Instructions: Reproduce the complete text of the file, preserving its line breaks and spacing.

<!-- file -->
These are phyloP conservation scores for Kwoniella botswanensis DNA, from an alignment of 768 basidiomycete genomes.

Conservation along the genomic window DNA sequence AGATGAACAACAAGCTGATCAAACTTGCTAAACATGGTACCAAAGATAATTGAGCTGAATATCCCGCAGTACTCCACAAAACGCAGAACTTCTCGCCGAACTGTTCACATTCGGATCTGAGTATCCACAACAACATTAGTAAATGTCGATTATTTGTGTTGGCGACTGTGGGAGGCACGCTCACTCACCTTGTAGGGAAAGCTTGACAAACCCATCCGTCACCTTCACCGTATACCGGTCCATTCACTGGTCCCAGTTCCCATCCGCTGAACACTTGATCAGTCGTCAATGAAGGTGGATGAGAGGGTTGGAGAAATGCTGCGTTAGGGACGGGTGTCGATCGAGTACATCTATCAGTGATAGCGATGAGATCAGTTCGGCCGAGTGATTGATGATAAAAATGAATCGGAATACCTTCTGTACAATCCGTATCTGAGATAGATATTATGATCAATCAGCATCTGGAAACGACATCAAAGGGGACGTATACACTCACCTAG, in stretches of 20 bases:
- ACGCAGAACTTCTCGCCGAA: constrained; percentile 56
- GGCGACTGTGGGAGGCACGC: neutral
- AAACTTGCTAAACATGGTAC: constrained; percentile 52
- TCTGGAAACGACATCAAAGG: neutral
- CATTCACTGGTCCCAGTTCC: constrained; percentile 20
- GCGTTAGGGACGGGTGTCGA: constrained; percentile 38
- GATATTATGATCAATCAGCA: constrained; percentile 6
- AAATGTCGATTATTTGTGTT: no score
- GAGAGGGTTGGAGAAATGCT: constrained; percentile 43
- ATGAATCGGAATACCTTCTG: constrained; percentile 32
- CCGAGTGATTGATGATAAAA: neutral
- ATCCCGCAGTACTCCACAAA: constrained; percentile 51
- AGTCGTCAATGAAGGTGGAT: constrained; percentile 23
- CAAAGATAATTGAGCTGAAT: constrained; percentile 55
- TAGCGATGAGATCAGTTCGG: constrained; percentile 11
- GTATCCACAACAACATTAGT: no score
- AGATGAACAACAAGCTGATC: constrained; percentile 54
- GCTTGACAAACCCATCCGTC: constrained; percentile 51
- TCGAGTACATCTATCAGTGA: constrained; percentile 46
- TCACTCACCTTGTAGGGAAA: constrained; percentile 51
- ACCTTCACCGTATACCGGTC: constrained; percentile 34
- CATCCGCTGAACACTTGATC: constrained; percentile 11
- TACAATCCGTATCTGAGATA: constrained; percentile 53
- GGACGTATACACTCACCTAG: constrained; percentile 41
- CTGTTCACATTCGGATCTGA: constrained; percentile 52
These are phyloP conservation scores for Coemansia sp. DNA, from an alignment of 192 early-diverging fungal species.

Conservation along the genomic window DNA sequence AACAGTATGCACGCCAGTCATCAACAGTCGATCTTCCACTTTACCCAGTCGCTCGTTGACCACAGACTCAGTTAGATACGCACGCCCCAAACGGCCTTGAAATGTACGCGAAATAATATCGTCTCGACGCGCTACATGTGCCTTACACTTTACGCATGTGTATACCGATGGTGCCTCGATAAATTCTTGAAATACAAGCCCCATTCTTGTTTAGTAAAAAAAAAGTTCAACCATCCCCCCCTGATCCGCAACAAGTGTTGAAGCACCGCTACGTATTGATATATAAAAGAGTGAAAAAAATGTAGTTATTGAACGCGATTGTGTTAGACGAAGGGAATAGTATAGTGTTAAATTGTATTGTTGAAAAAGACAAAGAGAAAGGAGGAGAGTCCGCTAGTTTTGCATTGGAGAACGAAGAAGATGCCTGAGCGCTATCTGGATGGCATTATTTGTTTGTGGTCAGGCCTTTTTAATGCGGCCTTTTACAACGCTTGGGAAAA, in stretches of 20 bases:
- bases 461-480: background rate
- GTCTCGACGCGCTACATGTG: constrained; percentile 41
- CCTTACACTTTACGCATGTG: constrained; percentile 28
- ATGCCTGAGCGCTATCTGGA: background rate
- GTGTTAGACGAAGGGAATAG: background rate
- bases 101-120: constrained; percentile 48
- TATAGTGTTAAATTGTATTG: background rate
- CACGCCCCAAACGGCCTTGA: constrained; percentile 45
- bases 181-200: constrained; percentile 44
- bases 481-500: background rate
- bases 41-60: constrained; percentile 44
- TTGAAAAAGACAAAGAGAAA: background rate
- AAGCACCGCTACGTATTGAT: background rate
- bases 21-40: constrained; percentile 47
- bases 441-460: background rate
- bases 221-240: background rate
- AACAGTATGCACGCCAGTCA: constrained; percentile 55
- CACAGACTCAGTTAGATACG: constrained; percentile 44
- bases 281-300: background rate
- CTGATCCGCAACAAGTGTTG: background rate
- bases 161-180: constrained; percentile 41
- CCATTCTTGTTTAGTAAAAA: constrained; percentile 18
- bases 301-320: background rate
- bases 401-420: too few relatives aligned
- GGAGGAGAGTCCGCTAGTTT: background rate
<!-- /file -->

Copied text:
These are phyloP conservation scores for Kwoniella botswanensis DNA, from an alignment of 768 basidiomycete genomes.

Conservation along the genomic window DNA sequence AGATGAACAACAAGCTGATCAAACTTGCTAAACATGGTACCAAAGATAATTGAGCTGAATATCCCGCAGTACTCCACAAAACGCAGAACTTCTCGCCGAACTGTTCACATTCGGATCTGAGTATCCACAACAACATTAGTAAATGTCGATTATTTGTGTTGGCGACTGTGGGAGGCACGCTCACTCACCTTGTAGGGAAAGCTTGACAAACCCATCCGTCACCTTCACCGTATACCGGTCCATTCACTGGTCCCAGTTCCCATCCGCTGAACACTTGATCAGTCGTCAATGAAGGTGGATGAGAGGGTTGGAGAAATGCTGCGTTAGGGACGGGTGTCGATCGAGTACATCTATCAGTGATAGCGATGAGATCAGTTCGGCCGAGTGATTGATGATAAAAATGAATCGGAATACCTTCTGTACAATCCGTATCTGAGATAGATATTATGATCAATCAGCATCTGGAAACGACATCAAAGGGGACGTATACACTCACCTAG, in stretches of 20 bases:
- ACGCAGAACTTCTCGCCGAA: constrained; percentile 56
- GGCGACTGTGGGAGGCACGC: neutral
- AAACTTGCTAAACATGGTAC: constrained; percentile 52
- TCTGGAAACGACATCAAAGG: neutral
- CATTCACTGGTCCCAGTTCC: constrained; percentile 20
- GCGTTAGGGACGGGTGTCGA: constrained; percentile 38
- GATATTATGATCAATCAGCA: constrained; percentile 6
- AAATGTCGATTATTTGTGTT: no score
- GAGAGGGTTGGAGAAATGCT: constrained; percentile 43
- ATGAATCGGAATACCTTCTG: constrained; percentile 32
- CCGAGTGATTGATGATAAAA: neutral
- ATCCCGCAGTACTCCACAAA: constrained; percentile 51
- AGTCGTCAATGAAGGTGGAT: constrained; percentile 23
- CAAAGATAATTGAGCTGAAT: constrained; percentile 55
- TAGCGATGAGATCAGTTCGG: constrained; percentile 11
- GTATCCACAACAACATTAGT: no score
- AGATGAACAACAAGCTGATC: constrained; percentile 54
- GCTTGACAAACCCATCCGTC: constrained; percentile 51
- TCGAGTACATCTATCAGTGA: constrained; percentile 46
- TCACTCACCTTGTAGGGAAA: constrained; percentile 51
- ACCTTCACCGTATACCGGTC: constrained; percentile 34
- CATCCGCTGAACACTTGATC: constrained; percentile 11
- TACAATCCGTATCTGAGATA: constrained; percentile 53
- GGACGTATACACTCACCTAG: constrained; percentile 41
- CTGTTCACATTCGGATCTGA: constrained; percentile 52
These are phyloP conservation scores for Coemansia sp. DNA, from an alignment of 192 early-diverging fungal species.

Conservation along the genomic window DNA sequence AACAGTATGCACGCCAGTCATCAACAGTCGATCTTCCACTTTACCCAGTCGCTCGTTGACCACAGACTCAGTTAGATACGCACGCCCCAAACGGCCTTGAAATGTACGCGAAATAATATCGTCTCGACGCGCTACATGTGCCTTACACTTTACGCATGTGTATACCGATGGTGCCTCGATAAATTCTTGAAATACAAGCCCCATTCTTGTTTAGTAAAAAAAAAGTTCAACCATCCCCCCCTGATCCGCAACAAGTGTTGAAGCACCGCTACGTATTGATATATAAAAGAGTGAAAAAAATGTAGTTATTGAACGCGATTGTGTTAGACGAAGGGAATAGTATAGTGTTAAATTGTATTGTTGAAAAAGACAAAGAGAAAGGAGGAGAGTCCGCTAGTTTTGCATTGGAGAACGAAGAAGATGCCTGAGCGCTATCTGGATGGCATTATTTGTTTGTGGTCAGGCCTTTTTAATGCGGCCTTTTACAACGCTTGGGAAAA, in stretches of 20 bases:
- bases 461-480: background rate
- GTCTCGACGCGCTACATGTG: constrained; percentile 41
- CCTTACACTTTACGCATGTG: constrained; percentile 28
- ATGCCTGAGCGCTATCTGGA: background rate
- GTGTTAGACGAAGGGAATAG: background rate
- bases 101-120: constrained; percentile 48
- TATAGTGTTAAATTGTATTG: background rate
- CACGCCCCAAACGGCCTTGA: constrained; percentile 45
- bases 181-200: constrained; percentile 44
- bases 481-500: background rate
- bases 41-60: constrained; percentile 44
- TTGAAAAAGACAAAGAGAAA: background rate
- AAGCACCGCTACGTATTGAT: background rate
- bases 21-40: constrained; percentile 47
- bases 441-460: background rate
- bases 221-240: background rate
- AACAGTATGCACGCCAGTCA: constrained; percentile 55
- CACAGACTCAGTTAGATACG: constrained; percentile 44
- bases 281-300: background rate
- CTGATCCGCAACAAGTGTTG: background rate
- bases 161-180: constrained; percentile 41
- CCATTCTTGTTTAGTAAAAA: constrained; percentile 18
- bases 301-320: background rate
- bases 401-420: too few relatives aligned
- GGAGGAGAGTCCGCTAGTTT: background rate